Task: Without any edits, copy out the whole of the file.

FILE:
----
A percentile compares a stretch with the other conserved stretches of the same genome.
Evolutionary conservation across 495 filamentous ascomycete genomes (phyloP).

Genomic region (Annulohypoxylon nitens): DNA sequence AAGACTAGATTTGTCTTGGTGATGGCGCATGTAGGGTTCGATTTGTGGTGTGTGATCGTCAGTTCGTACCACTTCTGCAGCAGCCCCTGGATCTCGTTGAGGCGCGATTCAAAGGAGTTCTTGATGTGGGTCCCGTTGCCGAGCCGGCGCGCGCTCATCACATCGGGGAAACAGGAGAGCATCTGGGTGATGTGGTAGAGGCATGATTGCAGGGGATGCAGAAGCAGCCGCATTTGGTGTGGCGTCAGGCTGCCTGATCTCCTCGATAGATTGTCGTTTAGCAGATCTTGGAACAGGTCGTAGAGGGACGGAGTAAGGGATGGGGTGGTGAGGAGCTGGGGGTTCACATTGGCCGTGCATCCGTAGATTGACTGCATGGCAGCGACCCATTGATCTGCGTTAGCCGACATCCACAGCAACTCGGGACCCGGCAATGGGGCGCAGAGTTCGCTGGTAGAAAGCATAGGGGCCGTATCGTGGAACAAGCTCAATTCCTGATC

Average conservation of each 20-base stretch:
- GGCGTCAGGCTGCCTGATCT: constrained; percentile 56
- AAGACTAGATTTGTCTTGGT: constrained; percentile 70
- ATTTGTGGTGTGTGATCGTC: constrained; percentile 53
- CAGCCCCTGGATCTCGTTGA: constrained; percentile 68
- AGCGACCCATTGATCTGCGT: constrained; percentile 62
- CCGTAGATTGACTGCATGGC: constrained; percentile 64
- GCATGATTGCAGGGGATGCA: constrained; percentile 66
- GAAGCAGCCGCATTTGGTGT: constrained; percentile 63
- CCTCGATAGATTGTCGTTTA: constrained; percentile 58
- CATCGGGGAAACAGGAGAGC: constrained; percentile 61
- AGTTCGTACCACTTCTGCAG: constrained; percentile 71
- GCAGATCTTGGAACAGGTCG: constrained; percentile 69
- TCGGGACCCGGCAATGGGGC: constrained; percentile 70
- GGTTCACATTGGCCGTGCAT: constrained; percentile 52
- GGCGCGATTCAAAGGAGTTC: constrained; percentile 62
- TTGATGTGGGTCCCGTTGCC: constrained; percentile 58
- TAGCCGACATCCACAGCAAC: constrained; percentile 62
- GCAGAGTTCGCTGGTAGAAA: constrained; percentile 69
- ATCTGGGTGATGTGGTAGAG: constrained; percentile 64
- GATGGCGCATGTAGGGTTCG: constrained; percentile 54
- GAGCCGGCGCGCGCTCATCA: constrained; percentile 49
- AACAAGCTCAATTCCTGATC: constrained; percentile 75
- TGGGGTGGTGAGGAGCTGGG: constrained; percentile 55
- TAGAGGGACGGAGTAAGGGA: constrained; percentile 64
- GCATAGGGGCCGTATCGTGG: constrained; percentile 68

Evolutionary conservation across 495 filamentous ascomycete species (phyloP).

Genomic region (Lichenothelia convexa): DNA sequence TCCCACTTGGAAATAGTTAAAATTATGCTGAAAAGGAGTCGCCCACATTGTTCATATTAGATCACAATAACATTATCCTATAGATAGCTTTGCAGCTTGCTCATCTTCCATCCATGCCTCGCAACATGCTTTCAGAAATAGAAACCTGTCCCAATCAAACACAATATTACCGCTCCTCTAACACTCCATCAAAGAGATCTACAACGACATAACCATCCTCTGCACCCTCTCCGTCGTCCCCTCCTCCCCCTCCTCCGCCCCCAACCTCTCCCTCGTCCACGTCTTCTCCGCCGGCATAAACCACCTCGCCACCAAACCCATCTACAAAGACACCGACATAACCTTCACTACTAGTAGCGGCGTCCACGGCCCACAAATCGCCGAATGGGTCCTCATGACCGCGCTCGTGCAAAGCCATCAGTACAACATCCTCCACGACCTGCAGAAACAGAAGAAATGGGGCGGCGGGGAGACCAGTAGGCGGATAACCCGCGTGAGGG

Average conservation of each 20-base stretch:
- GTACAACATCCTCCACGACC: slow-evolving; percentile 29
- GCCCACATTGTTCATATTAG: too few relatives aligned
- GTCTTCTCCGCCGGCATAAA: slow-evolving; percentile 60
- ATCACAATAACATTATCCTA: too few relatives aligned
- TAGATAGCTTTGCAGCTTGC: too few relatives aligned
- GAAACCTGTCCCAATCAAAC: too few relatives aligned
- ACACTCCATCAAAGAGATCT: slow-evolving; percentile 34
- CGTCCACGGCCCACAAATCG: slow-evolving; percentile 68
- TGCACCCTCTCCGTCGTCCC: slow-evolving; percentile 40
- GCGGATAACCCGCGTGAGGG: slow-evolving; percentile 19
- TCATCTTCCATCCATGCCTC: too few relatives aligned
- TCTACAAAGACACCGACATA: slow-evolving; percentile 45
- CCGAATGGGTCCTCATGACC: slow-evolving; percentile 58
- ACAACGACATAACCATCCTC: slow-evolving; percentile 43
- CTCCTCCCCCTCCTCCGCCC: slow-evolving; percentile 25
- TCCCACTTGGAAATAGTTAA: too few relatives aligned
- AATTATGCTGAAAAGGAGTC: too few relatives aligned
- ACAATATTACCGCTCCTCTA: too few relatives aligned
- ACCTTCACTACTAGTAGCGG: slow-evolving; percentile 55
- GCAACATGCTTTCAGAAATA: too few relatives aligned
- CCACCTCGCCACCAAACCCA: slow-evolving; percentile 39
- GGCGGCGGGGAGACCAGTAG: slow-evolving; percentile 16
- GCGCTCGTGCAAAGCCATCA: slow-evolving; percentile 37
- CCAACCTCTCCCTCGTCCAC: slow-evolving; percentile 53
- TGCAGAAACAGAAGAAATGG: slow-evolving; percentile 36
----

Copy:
A percentile compares a stretch with the other conserved stretches of the same genome.
Evolutionary conservation across 495 filamentous ascomycete genomes (phyloP).

Genomic region (Annulohypoxylon nitens): DNA sequence AAGACTAGATTTGTCTTGGTGATGGCGCATGTAGGGTTCGATTTGTGGTGTGTGATCGTCAGTTCGTACCACTTCTGCAGCAGCCCCTGGATCTCGTTGAGGCGCGATTCAAAGGAGTTCTTGATGTGGGTCCCGTTGCCGAGCCGGCGCGCGCTCATCACATCGGGGAAACAGGAGAGCATCTGGGTGATGTGGTAGAGGCATGATTGCAGGGGATGCAGAAGCAGCCGCATTTGGTGTGGCGTCAGGCTGCCTGATCTCCTCGATAGATTGTCGTTTAGCAGATCTTGGAACAGGTCGTAGAGGGACGGAGTAAGGGATGGGGTGGTGAGGAGCTGGGGGTTCACATTGGCCGTGCATCCGTAGATTGACTGCATGGCAGCGACCCATTGATCTGCGTTAGCCGACATCCACAGCAACTCGGGACCCGGCAATGGGGCGCAGAGTTCGCTGGTAGAAAGCATAGGGGCCGTATCGTGGAACAAGCTCAATTCCTGATC

Average conservation of each 20-base stretch:
- GGCGTCAGGCTGCCTGATCT: constrained; percentile 56
- AAGACTAGATTTGTCTTGGT: constrained; percentile 70
- ATTTGTGGTGTGTGATCGTC: constrained; percentile 53
- CAGCCCCTGGATCTCGTTGA: constrained; percentile 68
- AGCGACCCATTGATCTGCGT: constrained; percentile 62
- CCGTAGATTGACTGCATGGC: constrained; percentile 64
- GCATGATTGCAGGGGATGCA: constrained; percentile 66
- GAAGCAGCCGCATTTGGTGT: constrained; percentile 63
- CCTCGATAGATTGTCGTTTA: constrained; percentile 58
- CATCGGGGAAACAGGAGAGC: constrained; percentile 61
- AGTTCGTACCACTTCTGCAG: constrained; percentile 71
- GCAGATCTTGGAACAGGTCG: constrained; percentile 69
- TCGGGACCCGGCAATGGGGC: constrained; percentile 70
- GGTTCACATTGGCCGTGCAT: constrained; percentile 52
- GGCGCGATTCAAAGGAGTTC: constrained; percentile 62
- TTGATGTGGGTCCCGTTGCC: constrained; percentile 58
- TAGCCGACATCCACAGCAAC: constrained; percentile 62
- GCAGAGTTCGCTGGTAGAAA: constrained; percentile 69
- ATCTGGGTGATGTGGTAGAG: constrained; percentile 64
- GATGGCGCATGTAGGGTTCG: constrained; percentile 54
- GAGCCGGCGCGCGCTCATCA: constrained; percentile 49
- AACAAGCTCAATTCCTGATC: constrained; percentile 75
- TGGGGTGGTGAGGAGCTGGG: constrained; percentile 55
- TAGAGGGACGGAGTAAGGGA: constrained; percentile 64
- GCATAGGGGCCGTATCGTGG: constrained; percentile 68

Evolutionary conservation across 495 filamentous ascomycete species (phyloP).

Genomic region (Lichenothelia convexa): DNA sequence TCCCACTTGGAAATAGTTAAAATTATGCTGAAAAGGAGTCGCCCACATTGTTCATATTAGATCACAATAACATTATCCTATAGATAGCTTTGCAGCTTGCTCATCTTCCATCCATGCCTCGCAACATGCTTTCAGAAATAGAAACCTGTCCCAATCAAACACAATATTACCGCTCCTCTAACACTCCATCAAAGAGATCTACAACGACATAACCATCCTCTGCACCCTCTCCGTCGTCCCCTCCTCCCCCTCCTCCGCCCCCAACCTCTCCCTCGTCCACGTCTTCTCCGCCGGCATAAACCACCTCGCCACCAAACCCATCTACAAAGACACCGACATAACCTTCACTACTAGTAGCGGCGTCCACGGCCCACAAATCGCCGAATGGGTCCTCATGACCGCGCTCGTGCAAAGCCATCAGTACAACATCCTCCACGACCTGCAGAAACAGAAGAAATGGGGCGGCGGGGAGACCAGTAGGCGGATAACCCGCGTGAGGG

Average conservation of each 20-base stretch:
- GTACAACATCCTCCACGACC: slow-evolving; percentile 29
- GCCCACATTGTTCATATTAG: too few relatives aligned
- GTCTTCTCCGCCGGCATAAA: slow-evolving; percentile 60
- ATCACAATAACATTATCCTA: too few relatives aligned
- TAGATAGCTTTGCAGCTTGC: too few relatives aligned
- GAAACCTGTCCCAATCAAAC: too few relatives aligned
- ACACTCCATCAAAGAGATCT: slow-evolving; percentile 34
- CGTCCACGGCCCACAAATCG: slow-evolving; percentile 68
- TGCACCCTCTCCGTCGTCCC: slow-evolving; percentile 40
- GCGGATAACCCGCGTGAGGG: slow-evolving; percentile 19
- TCATCTTCCATCCATGCCTC: too few relatives aligned
- TCTACAAAGACACCGACATA: slow-evolving; percentile 45
- CCGAATGGGTCCTCATGACC: slow-evolving; percentile 58
- ACAACGACATAACCATCCTC: slow-evolving; percentile 43
- CTCCTCCCCCTCCTCCGCCC: slow-evolving; percentile 25
- TCCCACTTGGAAATAGTTAA: too few relatives aligned
- AATTATGCTGAAAAGGAGTC: too few relatives aligned
- ACAATATTACCGCTCCTCTA: too few relatives aligned
- ACCTTCACTACTAGTAGCGG: slow-evolving; percentile 55
- GCAACATGCTTTCAGAAATA: too few relatives aligned
- CCACCTCGCCACCAAACCCA: slow-evolving; percentile 39
- GGCGGCGGGGAGACCAGTAG: slow-evolving; percentile 16
- GCGCTCGTGCAAAGCCATCA: slow-evolving; percentile 37
- CCAACCTCTCCCTCGTCCAC: slow-evolving; percentile 53
- TGCAGAAACAGAAGAAATGG: slow-evolving; percentile 36